Kawazu Sakura Matsuri (2020 Quarantine Edition)

We’re stuck inside, travel (and other life) restrictions in full swing.  But our minds are still free.  And there are so many things we can learn, enjoy, and discover from the wonders of our own internet-filled living rooms.  So, where should we begin? 

I’ve been fortunate to have had the opportunity to travel quite a bit over the past ~decade.  I actually started this blog hoping to share and process some of those experiences but to be honest, I’m usually too busy enjoying the trip to take the time to sit down and capture it in words!  And when I do, it takes me forever because I agonize over making it perfect – as any self-respecting, detail-oriented scientist would. 🙂 Ahhhh…luckily, I’ve suddenly found myself with a lot of time at home on my hands.  It still won’t be perfect, but at least it’ll occupy a few minutes of my time.  And maybe it’ll be a welcome and positive distraction for you, too.

Instead of debating the perfect opening post, I’m just going with the one that calls me in the moment.  Growing up near Washington DC meant that The Cherry Blossom Festival was always such a big deal.  If you’ve never witnessed first hand the pink and white beauty reflecting in the Tidal Basin, you should really add it to your bucket list! I can’t remember the last time I went, though, because the number of tourists usually outnumbers even the number of blossoms.  That is, if you are lucky enough to catch a peek before rain, snow, wind or any number of other natural “disasters” wipes the blooms off the trees and leaves puddles of pink on the ground.  If I lived within walking distance, this would definitely be the year to try since tourism is limited.  Anybody from DC reading this?  Have you seen them this year? ❤️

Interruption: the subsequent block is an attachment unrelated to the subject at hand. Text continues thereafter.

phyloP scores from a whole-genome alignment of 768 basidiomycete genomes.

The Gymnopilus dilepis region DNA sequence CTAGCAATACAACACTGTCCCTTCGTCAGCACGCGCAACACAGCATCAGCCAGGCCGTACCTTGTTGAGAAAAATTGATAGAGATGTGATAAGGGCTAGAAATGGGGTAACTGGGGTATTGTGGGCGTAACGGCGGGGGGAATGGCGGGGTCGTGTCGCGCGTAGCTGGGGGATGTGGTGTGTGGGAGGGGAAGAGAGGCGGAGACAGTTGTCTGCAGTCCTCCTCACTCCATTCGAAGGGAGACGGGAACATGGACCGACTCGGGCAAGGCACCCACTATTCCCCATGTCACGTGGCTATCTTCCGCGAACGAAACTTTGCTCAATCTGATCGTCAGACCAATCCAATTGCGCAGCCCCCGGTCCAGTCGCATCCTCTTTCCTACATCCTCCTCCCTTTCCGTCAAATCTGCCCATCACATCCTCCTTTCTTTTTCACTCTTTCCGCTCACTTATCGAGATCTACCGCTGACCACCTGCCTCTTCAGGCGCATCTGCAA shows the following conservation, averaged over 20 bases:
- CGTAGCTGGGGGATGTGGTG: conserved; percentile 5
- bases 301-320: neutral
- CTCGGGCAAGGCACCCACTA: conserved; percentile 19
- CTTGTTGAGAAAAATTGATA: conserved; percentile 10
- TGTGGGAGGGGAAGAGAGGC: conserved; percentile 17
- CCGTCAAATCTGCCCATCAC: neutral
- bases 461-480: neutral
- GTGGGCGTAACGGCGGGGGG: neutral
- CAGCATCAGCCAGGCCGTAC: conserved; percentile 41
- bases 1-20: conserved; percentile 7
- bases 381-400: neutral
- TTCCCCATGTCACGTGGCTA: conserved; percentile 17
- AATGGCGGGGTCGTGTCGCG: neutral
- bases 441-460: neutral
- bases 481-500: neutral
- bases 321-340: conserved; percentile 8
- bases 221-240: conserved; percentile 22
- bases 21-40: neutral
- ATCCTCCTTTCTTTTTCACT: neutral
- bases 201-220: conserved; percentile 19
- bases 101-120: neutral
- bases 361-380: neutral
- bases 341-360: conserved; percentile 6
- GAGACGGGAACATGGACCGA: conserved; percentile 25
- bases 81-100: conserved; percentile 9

In early March of 2015, I went to another cherry blossom festival – the Kawazu Sakurai Matsuri on the Izu Peninsula in Japan.  Cherry trees in Kawazu are some of the earliest and slowest blooming in eastern Japan, providing the more than 1 million annual visitors with a wonderful welcome to spring.

Reaching Kawazu is a relatively easy by train and once you are there, you notice not just the beauty but also the street festival atmosphere during this time of year. 

Families come to enjoy good weather and partake in shows, games and of course food!

Luckily for me, not everything was made of fish…hahahaha.

If you want to learn more about this festival, here’s a great summary.

This trip was for me, at the time, a welcome break from the bustle of busy Tokyo (and life in general!).  Today, it brings back fond memories of a wonderful trip with friends and colleagues.  If you find yourself in Japan, make your way to Kawazu and enjoy!

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